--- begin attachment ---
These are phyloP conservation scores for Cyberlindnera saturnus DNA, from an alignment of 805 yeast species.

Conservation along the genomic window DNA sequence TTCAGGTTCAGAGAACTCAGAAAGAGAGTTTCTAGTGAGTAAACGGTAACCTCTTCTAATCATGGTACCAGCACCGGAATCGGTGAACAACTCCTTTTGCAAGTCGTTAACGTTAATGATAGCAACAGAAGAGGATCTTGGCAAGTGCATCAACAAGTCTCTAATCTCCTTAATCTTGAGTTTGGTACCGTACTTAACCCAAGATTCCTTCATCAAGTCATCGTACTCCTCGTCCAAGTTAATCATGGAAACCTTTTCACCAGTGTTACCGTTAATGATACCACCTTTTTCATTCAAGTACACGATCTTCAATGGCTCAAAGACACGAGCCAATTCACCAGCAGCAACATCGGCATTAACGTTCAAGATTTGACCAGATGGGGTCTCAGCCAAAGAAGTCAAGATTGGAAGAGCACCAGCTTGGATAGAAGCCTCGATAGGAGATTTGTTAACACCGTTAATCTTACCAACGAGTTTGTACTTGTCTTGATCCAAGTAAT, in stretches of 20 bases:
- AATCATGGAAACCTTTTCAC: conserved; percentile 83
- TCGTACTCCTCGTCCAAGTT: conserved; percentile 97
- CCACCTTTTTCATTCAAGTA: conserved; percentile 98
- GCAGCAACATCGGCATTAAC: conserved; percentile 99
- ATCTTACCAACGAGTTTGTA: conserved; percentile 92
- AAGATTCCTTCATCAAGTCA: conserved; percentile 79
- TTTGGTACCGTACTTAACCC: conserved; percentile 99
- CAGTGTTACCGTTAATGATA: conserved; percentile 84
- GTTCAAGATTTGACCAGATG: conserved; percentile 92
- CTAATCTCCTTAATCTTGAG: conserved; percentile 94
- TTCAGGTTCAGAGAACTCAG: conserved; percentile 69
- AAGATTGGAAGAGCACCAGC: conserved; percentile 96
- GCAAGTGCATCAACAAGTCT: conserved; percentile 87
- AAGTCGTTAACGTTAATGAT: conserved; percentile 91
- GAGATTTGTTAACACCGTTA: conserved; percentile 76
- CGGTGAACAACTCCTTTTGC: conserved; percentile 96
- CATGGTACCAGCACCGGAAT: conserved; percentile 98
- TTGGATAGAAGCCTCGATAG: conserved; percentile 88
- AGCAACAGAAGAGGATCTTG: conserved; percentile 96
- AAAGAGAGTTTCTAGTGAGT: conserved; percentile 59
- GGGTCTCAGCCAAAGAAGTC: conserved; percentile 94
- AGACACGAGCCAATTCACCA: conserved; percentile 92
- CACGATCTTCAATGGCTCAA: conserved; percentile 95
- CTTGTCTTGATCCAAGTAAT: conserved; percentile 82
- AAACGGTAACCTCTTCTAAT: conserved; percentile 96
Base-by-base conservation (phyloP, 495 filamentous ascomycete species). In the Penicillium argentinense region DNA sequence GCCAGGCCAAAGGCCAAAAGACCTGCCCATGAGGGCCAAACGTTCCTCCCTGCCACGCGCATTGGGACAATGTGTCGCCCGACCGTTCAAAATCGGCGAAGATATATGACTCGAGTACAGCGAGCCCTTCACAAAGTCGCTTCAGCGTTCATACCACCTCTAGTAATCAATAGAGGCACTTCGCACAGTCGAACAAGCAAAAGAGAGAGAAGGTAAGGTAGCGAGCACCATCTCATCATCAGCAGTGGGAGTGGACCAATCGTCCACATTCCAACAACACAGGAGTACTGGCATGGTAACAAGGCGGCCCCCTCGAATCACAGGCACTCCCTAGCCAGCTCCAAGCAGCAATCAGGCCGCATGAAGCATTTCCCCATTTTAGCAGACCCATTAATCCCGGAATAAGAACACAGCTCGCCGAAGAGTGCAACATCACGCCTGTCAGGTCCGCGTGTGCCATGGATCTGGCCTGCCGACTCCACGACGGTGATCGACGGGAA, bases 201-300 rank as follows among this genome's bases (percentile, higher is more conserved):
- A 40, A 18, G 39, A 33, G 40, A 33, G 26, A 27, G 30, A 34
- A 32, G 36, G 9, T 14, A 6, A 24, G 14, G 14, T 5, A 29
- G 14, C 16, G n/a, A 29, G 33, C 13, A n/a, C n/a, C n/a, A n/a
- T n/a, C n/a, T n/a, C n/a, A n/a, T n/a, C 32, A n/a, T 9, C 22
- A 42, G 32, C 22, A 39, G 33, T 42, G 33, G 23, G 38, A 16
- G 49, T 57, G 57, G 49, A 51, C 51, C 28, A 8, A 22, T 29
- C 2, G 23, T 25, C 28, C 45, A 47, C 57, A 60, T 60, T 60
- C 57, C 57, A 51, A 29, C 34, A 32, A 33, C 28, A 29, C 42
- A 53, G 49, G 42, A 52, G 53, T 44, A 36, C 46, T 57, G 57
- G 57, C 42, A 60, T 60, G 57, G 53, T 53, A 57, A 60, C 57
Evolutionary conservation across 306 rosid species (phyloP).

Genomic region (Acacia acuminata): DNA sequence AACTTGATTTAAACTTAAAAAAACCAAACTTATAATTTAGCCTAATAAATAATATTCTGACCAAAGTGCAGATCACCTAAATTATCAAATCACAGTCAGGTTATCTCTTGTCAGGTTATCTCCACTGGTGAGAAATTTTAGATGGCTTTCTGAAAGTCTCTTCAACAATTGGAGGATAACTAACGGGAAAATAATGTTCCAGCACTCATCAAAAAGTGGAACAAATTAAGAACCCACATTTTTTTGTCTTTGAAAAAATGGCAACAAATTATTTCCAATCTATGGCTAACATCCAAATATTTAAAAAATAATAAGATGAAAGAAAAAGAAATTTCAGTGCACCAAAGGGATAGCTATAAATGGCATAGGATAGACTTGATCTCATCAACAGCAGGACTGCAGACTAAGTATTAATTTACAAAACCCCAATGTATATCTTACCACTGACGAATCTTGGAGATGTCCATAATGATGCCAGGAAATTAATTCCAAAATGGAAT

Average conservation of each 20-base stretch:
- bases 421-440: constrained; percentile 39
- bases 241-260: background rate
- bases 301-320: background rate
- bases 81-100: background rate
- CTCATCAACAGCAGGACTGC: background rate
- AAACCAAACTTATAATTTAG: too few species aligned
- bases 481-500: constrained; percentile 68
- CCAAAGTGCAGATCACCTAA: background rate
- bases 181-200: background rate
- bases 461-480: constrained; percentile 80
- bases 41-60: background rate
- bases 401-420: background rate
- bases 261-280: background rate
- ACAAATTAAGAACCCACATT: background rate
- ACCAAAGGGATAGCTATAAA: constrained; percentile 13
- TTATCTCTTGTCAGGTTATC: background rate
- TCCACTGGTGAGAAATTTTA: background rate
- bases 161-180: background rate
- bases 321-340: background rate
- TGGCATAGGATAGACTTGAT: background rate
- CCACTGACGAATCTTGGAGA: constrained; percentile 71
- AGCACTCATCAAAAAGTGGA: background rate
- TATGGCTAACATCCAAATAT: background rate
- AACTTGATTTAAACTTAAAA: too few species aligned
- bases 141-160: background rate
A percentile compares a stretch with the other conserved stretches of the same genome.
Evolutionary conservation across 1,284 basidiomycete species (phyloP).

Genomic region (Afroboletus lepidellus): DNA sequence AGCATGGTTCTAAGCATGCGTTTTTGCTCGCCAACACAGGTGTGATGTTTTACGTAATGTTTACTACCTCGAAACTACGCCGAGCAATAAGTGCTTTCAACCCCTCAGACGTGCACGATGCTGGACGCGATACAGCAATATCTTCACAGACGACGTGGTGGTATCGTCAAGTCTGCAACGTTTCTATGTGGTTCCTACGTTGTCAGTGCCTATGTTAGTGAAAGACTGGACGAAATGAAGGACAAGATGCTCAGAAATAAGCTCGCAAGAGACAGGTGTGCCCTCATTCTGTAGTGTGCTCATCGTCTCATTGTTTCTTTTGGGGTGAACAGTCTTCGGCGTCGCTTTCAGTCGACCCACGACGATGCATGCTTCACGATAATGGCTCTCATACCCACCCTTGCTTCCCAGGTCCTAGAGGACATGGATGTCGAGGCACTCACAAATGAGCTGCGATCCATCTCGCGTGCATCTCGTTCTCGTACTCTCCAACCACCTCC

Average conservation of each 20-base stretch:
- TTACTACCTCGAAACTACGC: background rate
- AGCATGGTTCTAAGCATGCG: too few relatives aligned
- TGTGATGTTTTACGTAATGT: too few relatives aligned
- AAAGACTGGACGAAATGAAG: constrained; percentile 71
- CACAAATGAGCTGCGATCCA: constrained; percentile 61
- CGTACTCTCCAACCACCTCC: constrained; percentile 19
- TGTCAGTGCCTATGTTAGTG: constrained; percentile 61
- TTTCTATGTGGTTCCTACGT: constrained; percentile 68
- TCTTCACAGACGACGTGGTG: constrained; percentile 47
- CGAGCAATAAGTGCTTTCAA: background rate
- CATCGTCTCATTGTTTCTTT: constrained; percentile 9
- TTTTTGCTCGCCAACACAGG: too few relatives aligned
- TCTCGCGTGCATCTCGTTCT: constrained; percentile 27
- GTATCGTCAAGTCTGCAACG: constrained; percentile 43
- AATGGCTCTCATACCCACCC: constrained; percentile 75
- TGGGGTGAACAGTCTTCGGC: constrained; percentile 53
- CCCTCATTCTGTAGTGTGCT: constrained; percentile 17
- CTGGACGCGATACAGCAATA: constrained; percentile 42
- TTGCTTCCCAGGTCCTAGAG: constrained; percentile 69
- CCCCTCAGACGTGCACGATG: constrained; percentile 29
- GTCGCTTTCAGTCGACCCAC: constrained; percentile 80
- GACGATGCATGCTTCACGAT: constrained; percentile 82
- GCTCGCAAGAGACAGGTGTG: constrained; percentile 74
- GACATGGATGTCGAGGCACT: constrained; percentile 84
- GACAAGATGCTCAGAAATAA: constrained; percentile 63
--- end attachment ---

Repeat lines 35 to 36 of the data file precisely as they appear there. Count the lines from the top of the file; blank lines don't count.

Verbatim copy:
- C 2, G 23, T 25, C 28, C 45, A 47, C 57, A 60, T 60, T 60
- C 57, C 57, A 51, A 29, C 34, A 32, A 33, C 28, A 29, C 42